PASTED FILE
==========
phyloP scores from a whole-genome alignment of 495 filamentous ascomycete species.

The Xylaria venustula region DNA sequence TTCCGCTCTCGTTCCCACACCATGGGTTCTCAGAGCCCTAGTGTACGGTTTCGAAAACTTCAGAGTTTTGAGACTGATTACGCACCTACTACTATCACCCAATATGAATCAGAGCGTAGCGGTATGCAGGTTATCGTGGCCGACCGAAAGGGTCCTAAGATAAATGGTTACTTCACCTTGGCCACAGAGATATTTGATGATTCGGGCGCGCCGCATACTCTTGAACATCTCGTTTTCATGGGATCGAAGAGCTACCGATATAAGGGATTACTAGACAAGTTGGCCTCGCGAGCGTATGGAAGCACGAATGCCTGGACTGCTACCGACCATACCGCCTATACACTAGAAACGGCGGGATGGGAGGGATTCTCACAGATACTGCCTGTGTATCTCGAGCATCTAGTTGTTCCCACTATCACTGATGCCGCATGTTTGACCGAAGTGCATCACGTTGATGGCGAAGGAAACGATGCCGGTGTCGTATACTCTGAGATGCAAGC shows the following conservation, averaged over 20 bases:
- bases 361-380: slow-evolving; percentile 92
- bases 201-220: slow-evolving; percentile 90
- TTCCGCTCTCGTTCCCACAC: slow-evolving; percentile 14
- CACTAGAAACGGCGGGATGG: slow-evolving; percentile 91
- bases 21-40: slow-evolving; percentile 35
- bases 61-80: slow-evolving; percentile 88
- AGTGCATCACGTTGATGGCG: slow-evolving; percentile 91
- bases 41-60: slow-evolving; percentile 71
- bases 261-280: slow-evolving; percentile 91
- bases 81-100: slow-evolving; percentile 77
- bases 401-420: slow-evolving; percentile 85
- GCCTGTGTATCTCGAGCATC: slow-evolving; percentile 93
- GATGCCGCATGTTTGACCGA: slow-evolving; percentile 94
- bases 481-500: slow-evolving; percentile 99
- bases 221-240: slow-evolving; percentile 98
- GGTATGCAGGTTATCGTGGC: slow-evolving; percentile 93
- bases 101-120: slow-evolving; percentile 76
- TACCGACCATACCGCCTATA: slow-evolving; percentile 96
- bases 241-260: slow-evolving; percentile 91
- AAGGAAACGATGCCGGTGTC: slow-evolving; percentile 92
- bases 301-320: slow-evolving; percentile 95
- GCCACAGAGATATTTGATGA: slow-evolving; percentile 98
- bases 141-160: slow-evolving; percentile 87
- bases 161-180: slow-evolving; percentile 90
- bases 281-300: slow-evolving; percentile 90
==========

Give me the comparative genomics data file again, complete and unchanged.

phyloP scores from a whole-genome alignment of 495 filamentous ascomycete species.

The Xylaria venustula region DNA sequence TTCCGCTCTCGTTCCCACACCATGGGTTCTCAGAGCCCTAGTGTACGGTTTCGAAAACTTCAGAGTTTTGAGACTGATTACGCACCTACTACTATCACCCAATATGAATCAGAGCGTAGCGGTATGCAGGTTATCGTGGCCGACCGAAAGGGTCCTAAGATAAATGGTTACTTCACCTTGGCCACAGAGATATTTGATGATTCGGGCGCGCCGCATACTCTTGAACATCTCGTTTTCATGGGATCGAAGAGCTACCGATATAAGGGATTACTAGACAAGTTGGCCTCGCGAGCGTATGGAAGCACGAATGCCTGGACTGCTACCGACCATACCGCCTATACACTAGAAACGGCGGGATGGGAGGGATTCTCACAGATACTGCCTGTGTATCTCGAGCATCTAGTTGTTCCCACTATCACTGATGCCGCATGTTTGACCGAAGTGCATCACGTTGATGGCGAAGGAAACGATGCCGGTGTCGTATACTCTGAGATGCAAGC shows the following conservation, averaged over 20 bases:
- bases 361-380: slow-evolving; percentile 92
- bases 201-220: slow-evolving; percentile 90
- TTCCGCTCTCGTTCCCACAC: slow-evolving; percentile 14
- CACTAGAAACGGCGGGATGG: slow-evolving; percentile 91
- bases 21-40: slow-evolving; percentile 35
- bases 61-80: slow-evolving; percentile 88
- AGTGCATCACGTTGATGGCG: slow-evolving; percentile 91
- bases 41-60: slow-evolving; percentile 71
- bases 261-280: slow-evolving; percentile 91
- bases 81-100: slow-evolving; percentile 77
- bases 401-420: slow-evolving; percentile 85
- GCCTGTGTATCTCGAGCATC: slow-evolving; percentile 93
- GATGCCGCATGTTTGACCGA: slow-evolving; percentile 94
- bases 481-500: slow-evolving; percentile 99
- bases 221-240: slow-evolving; percentile 98
- GGTATGCAGGTTATCGTGGC: slow-evolving; percentile 93
- bases 101-120: slow-evolving; percentile 76
- TACCGACCATACCGCCTATA: slow-evolving; percentile 96
- bases 241-260: slow-evolving; percentile 91
- AAGGAAACGATGCCGGTGTC: slow-evolving; percentile 92
- bases 301-320: slow-evolving; percentile 95
- GCCACAGAGATATTTGATGA: slow-evolving; percentile 98
- bases 141-160: slow-evolving; percentile 87
- bases 161-180: slow-evolving; percentile 90
- bases 281-300: slow-evolving; percentile 90